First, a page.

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Resources for Graduate Students

Reporting and Resolving Incidents

If you encounter unacceptable behavior (see above), please document it and report it to at least one the following people.

Please note that, given the university’s retaliation policies, the department cannot on its own exclude faculty, students, or staff from academic activities. Such interventions are only possible as a result of a formal investigation (which would be carried out by OEOD) – the department itself has no power to restrict access to such activities. For more OEOD, see the following report: http://www.oeod.uci.edu/harassment_guide/report.php

Please also note that Mandatory Reporters must follow up with the OEOD on any compliant that involves prohibited behavior such as sexual assault, relationship violence, stalking, sexual harassment, invasions of sexual privacy, or engaging in retaliation. Although they will strive to respect your privacy, they cannot guarantee anonymity.

If you wish to remain strictly confidential, you can seek advice or help from these campus sources:

Counseling Center, which is open to everyone associated with UCI (students, faculty and staff), and useful especially in cases of emergencies: 949-824-6457, http://www.counseling.uci.edu

Ombudsman’s Office, a channel to discuss complaints, concerns, or problems confidentially in a neutral environment: MSTB 205, 949-824-7256, http://ombuds.uci.edu

EAP (Employee Assistance Program) for staff, postdoctoral researchers & faculty: 949-824-3273

CARE (UCI Campus Assault Resources and Education), who can provide counseling and consultation free of charge to enrolled students: 949-824-7273, http://care.uci.edu
 
Contact Role Affiliations Mandated Reporter to OEOD?
Karl Schafer Supports the graduate student community with a focus on issues of diversity and inclusion. UCI Dept. of Philosophy
DECADE Mentor
Yes
Phong Luong Supports graduate students and postdoctoral scholars with their academic journey. This includes additional academic support, time management skills, effective communication skills, and referrals to campus or community resources. Graduate Division     Yes
Kirsten Quanbeck or Teresa Truman Title IX and Americans with Disabilities Officers
This office is responsible for formal investigations in all such matters on campus.
See Discrimination Policies of UCI
UCI Office of Equal Opportunity and Diversity (OEOD)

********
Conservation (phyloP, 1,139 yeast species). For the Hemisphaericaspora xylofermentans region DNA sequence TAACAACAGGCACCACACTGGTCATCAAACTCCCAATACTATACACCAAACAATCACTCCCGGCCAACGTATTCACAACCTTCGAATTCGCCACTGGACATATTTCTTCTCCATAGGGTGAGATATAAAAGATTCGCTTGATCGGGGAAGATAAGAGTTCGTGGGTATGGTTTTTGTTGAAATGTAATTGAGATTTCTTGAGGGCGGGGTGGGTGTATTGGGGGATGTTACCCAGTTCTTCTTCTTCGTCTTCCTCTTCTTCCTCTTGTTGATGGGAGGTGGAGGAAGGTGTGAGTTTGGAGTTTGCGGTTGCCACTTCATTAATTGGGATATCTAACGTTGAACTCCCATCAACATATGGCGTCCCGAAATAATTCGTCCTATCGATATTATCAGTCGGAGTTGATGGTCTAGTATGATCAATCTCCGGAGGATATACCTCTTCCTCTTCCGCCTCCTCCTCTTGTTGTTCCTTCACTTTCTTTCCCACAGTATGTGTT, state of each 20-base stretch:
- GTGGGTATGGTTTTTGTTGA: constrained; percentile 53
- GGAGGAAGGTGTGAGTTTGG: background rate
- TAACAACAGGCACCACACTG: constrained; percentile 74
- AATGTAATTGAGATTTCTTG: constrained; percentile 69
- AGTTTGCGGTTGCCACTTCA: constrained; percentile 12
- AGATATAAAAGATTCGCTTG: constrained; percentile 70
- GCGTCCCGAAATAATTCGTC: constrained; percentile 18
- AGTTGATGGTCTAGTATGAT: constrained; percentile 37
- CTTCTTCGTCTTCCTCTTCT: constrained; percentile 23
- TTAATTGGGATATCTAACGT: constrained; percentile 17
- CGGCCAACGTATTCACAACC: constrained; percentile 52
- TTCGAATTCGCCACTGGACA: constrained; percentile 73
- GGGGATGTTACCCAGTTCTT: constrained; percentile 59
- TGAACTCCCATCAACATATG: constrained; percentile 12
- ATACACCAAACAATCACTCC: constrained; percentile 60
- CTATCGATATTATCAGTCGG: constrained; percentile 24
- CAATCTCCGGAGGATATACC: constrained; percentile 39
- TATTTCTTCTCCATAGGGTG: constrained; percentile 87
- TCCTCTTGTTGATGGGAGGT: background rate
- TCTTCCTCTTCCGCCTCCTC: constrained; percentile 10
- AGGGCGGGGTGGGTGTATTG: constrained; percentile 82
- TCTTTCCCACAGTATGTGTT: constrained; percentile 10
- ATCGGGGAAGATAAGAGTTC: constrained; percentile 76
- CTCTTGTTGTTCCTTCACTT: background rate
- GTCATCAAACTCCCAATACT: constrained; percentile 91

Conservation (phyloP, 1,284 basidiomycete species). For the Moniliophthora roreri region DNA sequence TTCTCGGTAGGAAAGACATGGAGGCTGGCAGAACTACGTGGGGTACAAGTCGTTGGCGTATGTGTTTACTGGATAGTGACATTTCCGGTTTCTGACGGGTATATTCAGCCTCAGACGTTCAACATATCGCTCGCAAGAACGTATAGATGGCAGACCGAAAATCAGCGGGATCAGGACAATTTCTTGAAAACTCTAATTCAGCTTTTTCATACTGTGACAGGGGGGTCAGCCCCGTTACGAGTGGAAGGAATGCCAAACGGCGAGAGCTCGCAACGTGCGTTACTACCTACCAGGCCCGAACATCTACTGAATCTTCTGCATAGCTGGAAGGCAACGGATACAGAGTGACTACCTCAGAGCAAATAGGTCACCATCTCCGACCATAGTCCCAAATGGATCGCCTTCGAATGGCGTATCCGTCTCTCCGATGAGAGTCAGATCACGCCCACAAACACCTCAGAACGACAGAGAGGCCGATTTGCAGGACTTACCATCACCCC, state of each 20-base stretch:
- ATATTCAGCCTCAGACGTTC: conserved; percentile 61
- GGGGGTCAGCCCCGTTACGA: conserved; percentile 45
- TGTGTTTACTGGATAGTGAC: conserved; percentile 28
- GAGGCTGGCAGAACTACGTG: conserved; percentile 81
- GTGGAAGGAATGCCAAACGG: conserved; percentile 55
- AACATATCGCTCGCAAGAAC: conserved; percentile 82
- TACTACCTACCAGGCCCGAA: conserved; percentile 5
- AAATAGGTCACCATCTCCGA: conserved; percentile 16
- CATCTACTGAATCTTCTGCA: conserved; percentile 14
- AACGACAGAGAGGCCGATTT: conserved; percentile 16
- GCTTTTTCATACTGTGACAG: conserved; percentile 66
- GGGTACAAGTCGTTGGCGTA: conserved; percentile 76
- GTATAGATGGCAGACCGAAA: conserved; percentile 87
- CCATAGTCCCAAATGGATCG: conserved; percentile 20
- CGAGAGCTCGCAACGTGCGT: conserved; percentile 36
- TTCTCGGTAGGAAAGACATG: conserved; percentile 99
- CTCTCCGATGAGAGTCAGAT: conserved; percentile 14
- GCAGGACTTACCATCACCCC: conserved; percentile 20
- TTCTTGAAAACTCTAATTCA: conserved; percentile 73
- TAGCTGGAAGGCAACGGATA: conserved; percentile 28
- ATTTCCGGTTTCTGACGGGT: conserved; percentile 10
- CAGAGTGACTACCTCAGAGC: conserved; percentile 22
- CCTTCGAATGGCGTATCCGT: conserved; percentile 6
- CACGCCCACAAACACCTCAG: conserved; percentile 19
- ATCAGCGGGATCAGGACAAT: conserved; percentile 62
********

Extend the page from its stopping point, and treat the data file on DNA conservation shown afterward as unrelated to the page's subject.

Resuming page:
https://oeod.uci.edu
Yes
UCI Counseling Center
949-824-6457
http://www.counseling.uci.edu
Strives to assist students with their academic success by developing dimensions of well-being. The Counseling Center provides short-term individual, couples, group, and family counseling. The Center also assists students with urgent care and psychological testing. UCI Counseling
UCI Student Health
No, with a few exceptions
Ombudsman’s Office 949-824-7256 http://ombuds.uci.edu
MSTB 205
An alternate channel to discuss complaints, concerns or problems confidentially in a neutral environment.   No, with exceptions
EAP (Employee Assistance Program) 949-824-3273 Personal issues, planning for life events or simply managing daily life can affect your work, health and family. Provides support, resources and information for personal and work-life issues. UCI Work Life Wellness
UCI CARE
UCI Health
 
CARE (UCI Campus Assault Resources and Education) 949-824-7273 http://care.uci.edu Can provide counseling, consultation and a variety of services free of charge to enrolled students.   No, with exceptions

Guidelines for Respectful Discussion 

The use of these guidelines should typically be announced by a chair and/or determined in advance by the group. If the guidelines are perceived to be violated, the chair is encouraged to gently point this out, either at the time or later. There can be reasonable disagreement about violations, but debate is best left until afterwards. Violating these guidelines does not make one a bad person – violations of these guidelines should be treated as an opportunity to improve behavior.

1. Respectful Interaction
• Be respectful.
• Don’t be incredulous, roll your eyes, make faces, laugh at a participant, or start side conversations.
• Don’t present objections as flat dismissals; always leave open the possibility that there’s a response.
• Don’t speak over others, especially toward the beginning of an exchange (later in a long exchange or a long speech, there can be more room for back and forth with interruption, but it’s always good to let people get their point out first).
• Try to acknowledge your interlocutor’s insights as well as those of previous contributors.

2. Constructive Interaction
• Objections are fine, but it’s also always helpful to build on a speaker’s project. And objections can often be cast in a constructive way. Indeed, even destructive objections can often be usefully accompanied by a positive insight suggested by the target work.
• If you find yourself thinking that the project is worthless and there is nothing to be learned from it, think twice before asking your question.
• It’s ok to question the presuppositions of a project or an area, but discussions in which these questions dominate can be unhelpful.
• There’s no need to keep pressing the same objection (individually or collectively) until the speaker says uncle. Understand that Q&A may not always be the best time to fully develop a response to some objection. Respect the fact that even very intelligent people think at different speeds “in the moment”.
• Remember that philosophy isn’t a winner-takes-all, zero-sum game.

3. Inclusiveness
• Don’t dominate the discussion (partial exception for the speaker). Be conscious of how much you are speaking and whether others have had a chance to speak.